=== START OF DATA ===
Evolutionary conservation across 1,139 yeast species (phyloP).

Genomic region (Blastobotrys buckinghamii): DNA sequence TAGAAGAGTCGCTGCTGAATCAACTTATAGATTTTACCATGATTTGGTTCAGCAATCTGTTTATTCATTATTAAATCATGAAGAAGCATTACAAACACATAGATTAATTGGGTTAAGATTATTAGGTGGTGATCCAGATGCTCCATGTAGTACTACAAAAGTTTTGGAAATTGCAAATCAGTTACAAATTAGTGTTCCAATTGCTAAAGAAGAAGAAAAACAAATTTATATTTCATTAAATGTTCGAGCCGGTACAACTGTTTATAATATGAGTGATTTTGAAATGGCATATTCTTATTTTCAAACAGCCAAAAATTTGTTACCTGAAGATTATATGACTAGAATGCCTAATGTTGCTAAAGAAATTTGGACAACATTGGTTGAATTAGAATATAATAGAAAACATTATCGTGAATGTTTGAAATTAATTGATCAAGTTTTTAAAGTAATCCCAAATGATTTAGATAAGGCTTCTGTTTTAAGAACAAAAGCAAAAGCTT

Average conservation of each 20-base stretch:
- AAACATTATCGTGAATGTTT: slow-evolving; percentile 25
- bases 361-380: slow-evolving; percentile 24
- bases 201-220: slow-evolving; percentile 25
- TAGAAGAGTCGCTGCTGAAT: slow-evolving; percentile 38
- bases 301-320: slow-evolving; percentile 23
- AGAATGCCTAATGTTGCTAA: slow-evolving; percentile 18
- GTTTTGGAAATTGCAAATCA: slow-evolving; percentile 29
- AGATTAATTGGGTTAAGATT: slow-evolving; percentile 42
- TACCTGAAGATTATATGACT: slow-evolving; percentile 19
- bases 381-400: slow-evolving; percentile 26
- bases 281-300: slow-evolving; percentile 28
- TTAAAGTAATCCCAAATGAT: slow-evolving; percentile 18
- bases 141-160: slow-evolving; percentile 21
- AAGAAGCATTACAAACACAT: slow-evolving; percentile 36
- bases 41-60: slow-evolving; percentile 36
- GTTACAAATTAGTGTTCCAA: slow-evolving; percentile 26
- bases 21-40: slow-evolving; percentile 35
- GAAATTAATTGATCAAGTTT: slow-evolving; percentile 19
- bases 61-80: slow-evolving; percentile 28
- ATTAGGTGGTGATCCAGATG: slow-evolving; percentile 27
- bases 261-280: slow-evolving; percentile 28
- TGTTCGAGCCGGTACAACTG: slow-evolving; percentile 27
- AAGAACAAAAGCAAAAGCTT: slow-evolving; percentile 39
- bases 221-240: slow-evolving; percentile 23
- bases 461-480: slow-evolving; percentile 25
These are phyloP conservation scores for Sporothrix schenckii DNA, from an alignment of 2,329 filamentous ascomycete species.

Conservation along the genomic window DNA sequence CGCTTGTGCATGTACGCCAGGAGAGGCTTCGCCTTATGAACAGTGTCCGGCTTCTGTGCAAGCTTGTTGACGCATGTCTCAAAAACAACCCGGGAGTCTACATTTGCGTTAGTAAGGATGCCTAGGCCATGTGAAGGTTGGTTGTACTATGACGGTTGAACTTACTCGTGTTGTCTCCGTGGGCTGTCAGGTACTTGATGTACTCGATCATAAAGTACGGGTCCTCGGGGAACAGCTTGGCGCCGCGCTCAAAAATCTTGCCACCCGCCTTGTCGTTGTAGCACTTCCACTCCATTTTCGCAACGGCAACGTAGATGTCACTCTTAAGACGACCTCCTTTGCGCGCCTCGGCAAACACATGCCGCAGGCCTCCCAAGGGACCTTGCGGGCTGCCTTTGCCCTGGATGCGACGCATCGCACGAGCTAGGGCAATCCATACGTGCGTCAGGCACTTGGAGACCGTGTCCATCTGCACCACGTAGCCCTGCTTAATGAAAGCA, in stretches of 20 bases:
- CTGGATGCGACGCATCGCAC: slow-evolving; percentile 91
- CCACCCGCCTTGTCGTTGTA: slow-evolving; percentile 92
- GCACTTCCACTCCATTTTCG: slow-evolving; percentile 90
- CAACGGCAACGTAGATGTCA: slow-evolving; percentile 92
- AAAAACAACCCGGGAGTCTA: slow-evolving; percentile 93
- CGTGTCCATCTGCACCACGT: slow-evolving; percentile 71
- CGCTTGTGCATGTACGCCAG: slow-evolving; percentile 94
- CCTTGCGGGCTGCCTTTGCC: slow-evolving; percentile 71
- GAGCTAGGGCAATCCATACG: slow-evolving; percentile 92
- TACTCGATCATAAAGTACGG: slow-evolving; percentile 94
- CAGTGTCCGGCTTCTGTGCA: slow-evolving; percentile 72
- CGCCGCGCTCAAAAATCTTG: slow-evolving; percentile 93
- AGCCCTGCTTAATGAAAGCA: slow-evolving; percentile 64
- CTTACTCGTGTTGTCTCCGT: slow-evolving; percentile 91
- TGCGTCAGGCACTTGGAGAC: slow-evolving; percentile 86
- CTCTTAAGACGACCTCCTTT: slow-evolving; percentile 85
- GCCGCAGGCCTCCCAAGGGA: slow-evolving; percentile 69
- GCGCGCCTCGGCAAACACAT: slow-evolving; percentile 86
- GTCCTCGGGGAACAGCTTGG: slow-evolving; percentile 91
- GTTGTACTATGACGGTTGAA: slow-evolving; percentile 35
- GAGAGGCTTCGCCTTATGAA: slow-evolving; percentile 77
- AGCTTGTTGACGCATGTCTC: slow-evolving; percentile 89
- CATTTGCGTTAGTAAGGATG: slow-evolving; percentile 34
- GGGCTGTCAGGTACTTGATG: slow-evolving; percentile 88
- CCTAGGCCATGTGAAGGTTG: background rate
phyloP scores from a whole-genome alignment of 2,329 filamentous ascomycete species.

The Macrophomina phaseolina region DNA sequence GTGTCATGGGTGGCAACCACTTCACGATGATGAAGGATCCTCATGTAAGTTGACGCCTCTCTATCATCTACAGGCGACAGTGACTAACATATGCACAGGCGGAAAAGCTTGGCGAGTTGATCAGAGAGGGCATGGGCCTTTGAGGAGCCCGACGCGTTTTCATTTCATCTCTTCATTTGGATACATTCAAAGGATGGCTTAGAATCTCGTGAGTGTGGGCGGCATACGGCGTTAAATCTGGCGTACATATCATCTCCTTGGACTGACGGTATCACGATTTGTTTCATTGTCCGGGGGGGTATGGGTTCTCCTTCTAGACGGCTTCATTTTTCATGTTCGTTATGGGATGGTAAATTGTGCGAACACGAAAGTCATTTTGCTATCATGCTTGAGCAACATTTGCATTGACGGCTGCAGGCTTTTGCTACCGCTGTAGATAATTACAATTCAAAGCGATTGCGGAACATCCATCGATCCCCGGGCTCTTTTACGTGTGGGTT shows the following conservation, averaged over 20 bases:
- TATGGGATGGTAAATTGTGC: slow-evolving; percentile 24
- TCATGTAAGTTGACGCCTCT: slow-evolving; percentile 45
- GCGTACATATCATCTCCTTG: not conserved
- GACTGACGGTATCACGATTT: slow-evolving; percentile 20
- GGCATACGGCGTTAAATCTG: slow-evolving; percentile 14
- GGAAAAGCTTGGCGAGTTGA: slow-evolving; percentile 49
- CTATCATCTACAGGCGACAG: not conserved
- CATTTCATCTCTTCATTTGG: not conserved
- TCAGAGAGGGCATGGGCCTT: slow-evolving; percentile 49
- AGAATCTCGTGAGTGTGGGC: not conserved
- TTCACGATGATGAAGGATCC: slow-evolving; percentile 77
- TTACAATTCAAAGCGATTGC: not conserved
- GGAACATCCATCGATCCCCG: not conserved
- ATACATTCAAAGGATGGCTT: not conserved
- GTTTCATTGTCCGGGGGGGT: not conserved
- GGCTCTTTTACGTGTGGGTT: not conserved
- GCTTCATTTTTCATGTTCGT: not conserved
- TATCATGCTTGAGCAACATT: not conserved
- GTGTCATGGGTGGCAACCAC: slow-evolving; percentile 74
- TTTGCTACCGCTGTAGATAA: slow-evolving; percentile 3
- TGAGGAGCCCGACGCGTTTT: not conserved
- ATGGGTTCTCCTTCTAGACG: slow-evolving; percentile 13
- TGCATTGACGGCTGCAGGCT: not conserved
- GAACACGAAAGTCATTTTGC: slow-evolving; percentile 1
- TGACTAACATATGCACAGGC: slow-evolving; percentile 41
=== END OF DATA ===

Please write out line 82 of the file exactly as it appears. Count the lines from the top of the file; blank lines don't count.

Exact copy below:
- TGACTAACATATGCACAGGC: slow-evolving; percentile 41